The Afghan and U.S. governments have been pursuing talks with the Taliban for several years now, although in 2018 they seem to be gathering momentum, perhaps leading towards full-blown negotiations to end the conflict in Afghanistan. Despite this growing entente, there is still an issue that hampers the efforts of the U.S. government – few people truly understand what is driving the Taliban insurgency. This same problem hampers military operations in Afghanistan, and tends mean that those operations create more problems than they solve.
Much has been written about the Taliban, very little has been written by them.
Those Westerners who seem to understand the Taliban the best are academics, many of whom have spent considerable amounts of time researching the insurgency from primary sources in Afghanistan. And while much has been written in English about the Taliban, very little has been written by them. That is what makes “My Life with the Taliban,” the auto-biography of Mullah Abdul Salam Zaeef, so unique.
Zaeef is a founding member of the Taliban movement and was both a minister in the government of the short-lived Islamic Emirate of Afghanistan and its ambassador to Pakistan. He was arrested by the Pakistani government shortly after 9/11, and spent several years in Guantanamo. Upon his release in 2006, he became one of the “reconciled” Taliban living a peaceful life in Kabul. Increasingly, however, he felt under threat – particularly when his house was attacked and a guard killed in 2016 – and he now lives outside of Afghanistan.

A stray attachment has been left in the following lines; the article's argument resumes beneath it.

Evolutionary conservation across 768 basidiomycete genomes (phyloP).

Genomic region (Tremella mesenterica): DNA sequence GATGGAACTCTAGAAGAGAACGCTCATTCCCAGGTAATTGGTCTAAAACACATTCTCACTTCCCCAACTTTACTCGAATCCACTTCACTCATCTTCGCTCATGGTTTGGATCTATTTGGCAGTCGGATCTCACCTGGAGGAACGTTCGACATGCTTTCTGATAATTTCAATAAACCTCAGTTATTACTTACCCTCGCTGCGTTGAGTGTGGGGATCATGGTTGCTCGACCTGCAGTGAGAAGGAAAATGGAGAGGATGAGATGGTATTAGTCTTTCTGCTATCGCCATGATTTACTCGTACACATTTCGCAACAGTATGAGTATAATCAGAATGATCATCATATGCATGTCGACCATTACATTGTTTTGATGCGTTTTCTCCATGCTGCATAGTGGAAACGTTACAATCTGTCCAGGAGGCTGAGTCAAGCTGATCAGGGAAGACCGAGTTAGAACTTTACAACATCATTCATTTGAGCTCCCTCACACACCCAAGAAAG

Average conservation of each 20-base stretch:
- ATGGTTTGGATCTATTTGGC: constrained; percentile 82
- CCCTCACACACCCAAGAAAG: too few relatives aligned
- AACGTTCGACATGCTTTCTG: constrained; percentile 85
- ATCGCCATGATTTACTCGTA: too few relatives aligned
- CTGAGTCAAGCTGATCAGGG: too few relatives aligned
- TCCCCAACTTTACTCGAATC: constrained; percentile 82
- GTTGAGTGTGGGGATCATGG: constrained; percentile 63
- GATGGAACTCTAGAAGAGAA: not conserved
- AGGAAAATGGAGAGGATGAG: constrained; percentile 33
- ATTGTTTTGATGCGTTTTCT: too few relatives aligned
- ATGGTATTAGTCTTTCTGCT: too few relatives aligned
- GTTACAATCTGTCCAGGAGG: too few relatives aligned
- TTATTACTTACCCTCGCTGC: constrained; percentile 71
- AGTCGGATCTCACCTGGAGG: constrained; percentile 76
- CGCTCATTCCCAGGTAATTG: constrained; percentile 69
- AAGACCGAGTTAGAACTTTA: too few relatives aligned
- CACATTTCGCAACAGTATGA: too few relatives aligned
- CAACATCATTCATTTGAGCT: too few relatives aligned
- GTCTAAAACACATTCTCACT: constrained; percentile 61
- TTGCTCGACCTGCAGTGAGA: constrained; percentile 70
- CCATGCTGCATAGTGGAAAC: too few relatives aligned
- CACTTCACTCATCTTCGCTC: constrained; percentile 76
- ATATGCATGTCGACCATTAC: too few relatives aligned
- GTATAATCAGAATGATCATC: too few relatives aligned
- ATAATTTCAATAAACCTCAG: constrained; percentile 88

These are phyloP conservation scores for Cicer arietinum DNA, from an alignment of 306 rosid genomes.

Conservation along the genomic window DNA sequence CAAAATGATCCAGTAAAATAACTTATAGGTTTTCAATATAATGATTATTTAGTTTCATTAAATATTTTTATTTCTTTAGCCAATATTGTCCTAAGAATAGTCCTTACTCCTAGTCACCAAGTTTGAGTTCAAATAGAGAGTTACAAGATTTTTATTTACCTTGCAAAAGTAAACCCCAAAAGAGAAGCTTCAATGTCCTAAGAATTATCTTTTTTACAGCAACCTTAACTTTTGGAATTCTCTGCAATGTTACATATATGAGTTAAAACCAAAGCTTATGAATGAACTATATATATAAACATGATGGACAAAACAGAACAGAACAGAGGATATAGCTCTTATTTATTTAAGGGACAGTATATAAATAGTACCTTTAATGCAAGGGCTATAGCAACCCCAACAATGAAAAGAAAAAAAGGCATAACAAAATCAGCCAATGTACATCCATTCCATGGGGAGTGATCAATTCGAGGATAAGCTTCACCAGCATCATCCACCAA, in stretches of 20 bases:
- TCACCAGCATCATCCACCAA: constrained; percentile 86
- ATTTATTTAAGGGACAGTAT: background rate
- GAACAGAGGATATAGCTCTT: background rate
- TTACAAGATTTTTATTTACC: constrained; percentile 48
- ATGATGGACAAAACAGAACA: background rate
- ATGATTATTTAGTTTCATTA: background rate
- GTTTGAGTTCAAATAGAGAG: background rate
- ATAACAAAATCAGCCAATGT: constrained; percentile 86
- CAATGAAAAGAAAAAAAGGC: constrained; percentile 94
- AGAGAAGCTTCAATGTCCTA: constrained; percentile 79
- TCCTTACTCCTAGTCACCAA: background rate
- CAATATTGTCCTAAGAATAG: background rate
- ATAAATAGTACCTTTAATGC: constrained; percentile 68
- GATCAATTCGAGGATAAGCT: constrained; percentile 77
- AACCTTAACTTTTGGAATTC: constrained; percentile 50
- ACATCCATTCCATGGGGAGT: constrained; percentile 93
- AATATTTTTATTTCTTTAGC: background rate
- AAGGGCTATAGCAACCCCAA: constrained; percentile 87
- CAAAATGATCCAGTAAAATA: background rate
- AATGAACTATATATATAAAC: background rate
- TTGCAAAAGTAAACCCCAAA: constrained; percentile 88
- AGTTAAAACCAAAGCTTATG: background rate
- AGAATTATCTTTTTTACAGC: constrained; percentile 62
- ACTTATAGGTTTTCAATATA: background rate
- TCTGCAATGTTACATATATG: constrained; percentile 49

For me this book poses one question above all: do I need to be this man’s enemy? – Barnett Rubin
Of particular interest is his description of his early life, and the times leading up to the formation of the modern Taliban movement. There is an “everyman” quality to his story that would resonate with many – he was a poor boy from a rural farming community, orphaned and displaced by war. Growing up, he took the opportunity to study hard when presented to him, and later to fight against what he saw as the unjust invasion of his country by the Russians.
His description of his time as a mujahideen and a leading figure within the Taliban is unapologetic, and it is certainly true that there are many unpleasant things nestled between the lines of his writing. When he describes Kabul returning to “normal” after its capture from warring factions in 1996, we should remember that he is talking about a shell-shocked and traumatized people, subjected to many months of fighting and living under siege, who now faced the strict discipline of a theocratic police state.
The Taliban movement was simply a logical extension of the mujahideen movement.
Although Zaeef has long been considered a “moderate” Taliban, he rejects any distinction between moderates and hardliners. From his perspective, all of the founding members were equally disgusted by the anarchy that consumed Afghanistan during the civil war, and equally dedicated to creating stability if not peace. For him, and undoubtedly for many others, the Taliban movement was simply a logical extension of the mujahideen movement. Zaeef does not reflect on the excesses of that regime in any meaningful way, or attempt to justify what was done other than in the simplest of moral terms. If he has any regrets, he does not mention them.
Some reviews have complained that Zaeef does not provide a blueprint in his work to describe how to bring about peace in Afghanistan. To me, this seems too much to expect from an autobiography. A better measure might be the fact that he seems to be a central figure in the ongoing discussions that are intended to lead to peace – whatever his past faults, he seems to currently be doing more for peace than most.
The most important thing that his autobiography gives us is an opportunity for Westerners to listen, and to better understand what the Taliban were, and arguably still are, trying to achieve. Once that understanding is achieved, the potential for peace will grow – but not before then.
“My Life with the Taliban” is available here.
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